How to Deal With This Social Media Blunder?

Don’t sacrifice the quality of your answers in favor of fast response time. Take a minute and do your research before responding or making any statements online. Make sure you definitely understand the question before rushing to answer.

7. Accidentally Sharing Misinformation

Misinformation and fake news continue to flood social media platforms. Unfortunately, some brands contribute to the spread of misinformation without intending to do so.

Most of the time, businesses misinform their audience accidentally. And again, this comes back to the fact that someone failed to do their research.

Total Beauty magazine made the news when they tried to cover the Oscars on Twitter. The magazine tweeted “We had no idea @Oprah was #tatted, and we love it. #Oscars”. Well, it appears that the Total Beauty Magazine staff had no idea about what Oprah Winfrey looks like. They tweeted a picture of Whoopi Goldberg, which sparked controversies as the #OscarsSoWhite movement peaked at the time.

How to Deal With This Social Media Blunder?

To avoid making the same mistake, always conduct research and check your sources before you share anything online. Have someone in your team proofread your pieces before they go live.

8. Following the All Publicity Is Good Publicity Principle

When it comes to social media, not all publicity is good publicity. When crafting your social media campaign, you certainly want to drive attention to your brand.

Yet, what many marketers fail to realize is that driving attention isn’t enough. Experts from Ivory Research emphasize that you must aim to drive positive attention.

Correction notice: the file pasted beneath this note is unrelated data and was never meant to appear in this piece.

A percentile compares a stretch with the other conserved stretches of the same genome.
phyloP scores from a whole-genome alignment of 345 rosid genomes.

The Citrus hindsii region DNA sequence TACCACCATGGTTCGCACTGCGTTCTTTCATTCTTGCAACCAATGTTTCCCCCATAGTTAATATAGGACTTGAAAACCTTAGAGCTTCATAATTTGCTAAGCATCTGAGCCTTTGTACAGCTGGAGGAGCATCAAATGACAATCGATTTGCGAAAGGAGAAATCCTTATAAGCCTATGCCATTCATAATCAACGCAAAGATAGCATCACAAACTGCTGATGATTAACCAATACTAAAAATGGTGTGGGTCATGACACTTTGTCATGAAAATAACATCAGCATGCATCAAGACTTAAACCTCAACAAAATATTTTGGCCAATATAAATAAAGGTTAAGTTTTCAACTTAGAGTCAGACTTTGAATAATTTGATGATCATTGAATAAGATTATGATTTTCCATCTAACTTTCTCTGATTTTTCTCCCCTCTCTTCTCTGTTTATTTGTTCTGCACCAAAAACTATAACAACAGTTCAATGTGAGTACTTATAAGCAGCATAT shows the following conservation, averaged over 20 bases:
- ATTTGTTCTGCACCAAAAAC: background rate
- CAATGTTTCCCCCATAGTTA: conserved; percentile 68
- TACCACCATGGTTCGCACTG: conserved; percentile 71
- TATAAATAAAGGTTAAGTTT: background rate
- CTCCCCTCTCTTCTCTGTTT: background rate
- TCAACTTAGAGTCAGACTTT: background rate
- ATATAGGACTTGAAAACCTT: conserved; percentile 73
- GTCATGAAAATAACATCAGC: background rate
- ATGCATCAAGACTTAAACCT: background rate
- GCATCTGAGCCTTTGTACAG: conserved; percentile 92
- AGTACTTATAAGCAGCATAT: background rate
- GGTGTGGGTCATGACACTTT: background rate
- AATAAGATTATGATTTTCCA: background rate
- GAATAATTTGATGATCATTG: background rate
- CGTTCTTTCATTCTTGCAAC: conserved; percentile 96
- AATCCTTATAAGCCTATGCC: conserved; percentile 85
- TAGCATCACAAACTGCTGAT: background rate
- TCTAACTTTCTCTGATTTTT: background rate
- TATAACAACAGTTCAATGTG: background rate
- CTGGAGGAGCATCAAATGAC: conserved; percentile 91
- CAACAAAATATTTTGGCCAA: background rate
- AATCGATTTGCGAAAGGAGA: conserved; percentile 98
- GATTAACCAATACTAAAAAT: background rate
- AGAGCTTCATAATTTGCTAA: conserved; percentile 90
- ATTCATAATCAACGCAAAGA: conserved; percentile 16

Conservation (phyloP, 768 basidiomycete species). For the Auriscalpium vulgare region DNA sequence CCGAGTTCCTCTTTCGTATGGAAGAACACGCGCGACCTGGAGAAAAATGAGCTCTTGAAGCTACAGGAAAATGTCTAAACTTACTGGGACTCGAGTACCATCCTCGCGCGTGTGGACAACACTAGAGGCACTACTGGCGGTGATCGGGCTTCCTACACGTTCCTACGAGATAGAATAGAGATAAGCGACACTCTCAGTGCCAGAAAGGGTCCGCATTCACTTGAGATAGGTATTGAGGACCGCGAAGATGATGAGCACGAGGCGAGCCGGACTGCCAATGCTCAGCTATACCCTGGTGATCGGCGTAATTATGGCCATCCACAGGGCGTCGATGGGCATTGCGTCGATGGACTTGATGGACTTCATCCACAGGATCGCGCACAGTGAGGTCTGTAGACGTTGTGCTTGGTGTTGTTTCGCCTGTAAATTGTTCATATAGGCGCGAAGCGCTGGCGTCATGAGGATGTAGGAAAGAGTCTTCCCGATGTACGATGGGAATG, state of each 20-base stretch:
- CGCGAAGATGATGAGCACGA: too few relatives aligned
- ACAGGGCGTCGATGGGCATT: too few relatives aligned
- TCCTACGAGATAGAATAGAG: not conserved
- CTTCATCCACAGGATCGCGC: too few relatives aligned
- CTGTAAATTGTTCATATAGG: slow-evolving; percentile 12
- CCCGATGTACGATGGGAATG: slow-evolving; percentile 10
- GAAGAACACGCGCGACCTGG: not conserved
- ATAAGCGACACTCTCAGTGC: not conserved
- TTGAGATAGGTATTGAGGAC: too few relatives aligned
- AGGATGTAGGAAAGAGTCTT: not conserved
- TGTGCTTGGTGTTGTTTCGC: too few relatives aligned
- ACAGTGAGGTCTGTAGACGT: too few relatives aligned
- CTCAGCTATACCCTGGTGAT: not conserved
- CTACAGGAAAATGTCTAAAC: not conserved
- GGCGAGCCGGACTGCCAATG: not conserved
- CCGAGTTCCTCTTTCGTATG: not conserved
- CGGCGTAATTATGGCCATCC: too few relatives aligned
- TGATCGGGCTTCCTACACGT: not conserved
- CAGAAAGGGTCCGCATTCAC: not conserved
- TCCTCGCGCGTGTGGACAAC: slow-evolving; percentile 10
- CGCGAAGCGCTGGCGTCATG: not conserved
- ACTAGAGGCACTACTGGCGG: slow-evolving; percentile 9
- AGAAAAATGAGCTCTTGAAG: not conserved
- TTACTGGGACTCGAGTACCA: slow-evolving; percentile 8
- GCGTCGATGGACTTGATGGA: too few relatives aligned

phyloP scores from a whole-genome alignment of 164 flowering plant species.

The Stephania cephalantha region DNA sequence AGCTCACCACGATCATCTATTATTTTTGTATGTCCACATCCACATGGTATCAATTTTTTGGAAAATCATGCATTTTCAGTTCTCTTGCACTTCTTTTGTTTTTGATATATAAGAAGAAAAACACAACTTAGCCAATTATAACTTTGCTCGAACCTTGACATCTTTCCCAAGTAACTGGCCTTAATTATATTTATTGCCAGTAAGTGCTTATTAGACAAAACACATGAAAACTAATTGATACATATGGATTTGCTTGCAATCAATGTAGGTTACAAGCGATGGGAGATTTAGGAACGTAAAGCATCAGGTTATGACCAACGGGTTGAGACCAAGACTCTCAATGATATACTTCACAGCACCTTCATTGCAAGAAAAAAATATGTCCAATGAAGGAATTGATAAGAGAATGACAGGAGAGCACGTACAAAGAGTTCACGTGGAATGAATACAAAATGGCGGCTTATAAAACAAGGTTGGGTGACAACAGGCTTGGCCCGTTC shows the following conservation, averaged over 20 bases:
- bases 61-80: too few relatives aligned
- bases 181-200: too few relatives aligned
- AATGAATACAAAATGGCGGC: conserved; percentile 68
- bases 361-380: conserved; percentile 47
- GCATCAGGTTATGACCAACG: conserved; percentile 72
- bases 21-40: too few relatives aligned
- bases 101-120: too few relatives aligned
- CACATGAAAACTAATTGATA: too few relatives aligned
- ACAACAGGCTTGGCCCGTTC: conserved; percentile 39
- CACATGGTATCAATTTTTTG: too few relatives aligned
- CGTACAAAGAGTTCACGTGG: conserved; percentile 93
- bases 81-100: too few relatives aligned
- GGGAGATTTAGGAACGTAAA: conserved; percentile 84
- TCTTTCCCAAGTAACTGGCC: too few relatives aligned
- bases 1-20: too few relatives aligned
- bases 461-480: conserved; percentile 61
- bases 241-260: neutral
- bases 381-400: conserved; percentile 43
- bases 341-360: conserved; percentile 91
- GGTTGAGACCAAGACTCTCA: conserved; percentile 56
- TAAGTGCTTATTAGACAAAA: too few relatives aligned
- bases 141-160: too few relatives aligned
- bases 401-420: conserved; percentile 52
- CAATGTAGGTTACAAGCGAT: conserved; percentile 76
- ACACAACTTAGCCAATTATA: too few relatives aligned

Let’s take a look at Snapchat's campaign to avoid making the same mistake. Back in 2018 Snapchat launched a “Would You Rather Game” aiming to increase user engagement through a series of questions.

However, something went wrong as the campaign resulted in enraged users and a $650 million loss. What could possibly lead to such an undesired outcome? The answer is poor marketing. Here’s how Snapchat chose to advertise their new game:

“Would you rather! Slap Rihanna?” Or “Punch Chris Brown?” The company was criticized for promoting domestic abuse and gained even worse publicity after Rihanna refused to accept Snapchat’s apology.

How to Deal With This Social Media Blunder?

The Snapchat’s example made it very clear that there are exceptions to all publicity is good publicity rule. Your content doesn’t have to be offensive to draw public attention.

The only way to avoid this blunder is by doing proper research before sharing any content. Your content should not be upsetting, insulting, or objectionable to particular groups of people, such as ethnic, sexual, cultural, or religious minorities.

Final Thoughts

Avoiding these social media mistakes and blunders will help you avoid bad publicity. To sum up, here are some key takeaways:

  • Keep track of the ongoing events and state your brand’s opinion timely. Create clear social media guidelines and policies for your social media team and anyone who has access to business accounts.
  • Adjust your content to different social media formats without losing your brand’s unique voice.
  • Choose social media influencers who broadcast the same values and target the same audience as your brand does.
  • Don’t use your social media accounts for promotional purposes only.
  • Always do your research and fact check before making any statements online.
  • Don’t use content that may seem offensive or abusive to certain groups of people.

Hopefully, this article helped you avoid common social media mistakes and improve your overall marketing efforts.

About the Author
Alyse Falk is a freelance writer. She handles stories about the latest developments in the field of technology and marketing. Passionate about AI, Alyse has extensive experience writing articles and essays on data-driven analytics, cloud computing, cybersecurity, machine learning, and IoT devices. In her spare time, Alyse enjoys reading about all things innovative and in the field of technology. She also enjoys playing tennis and doing yoga on the weekends.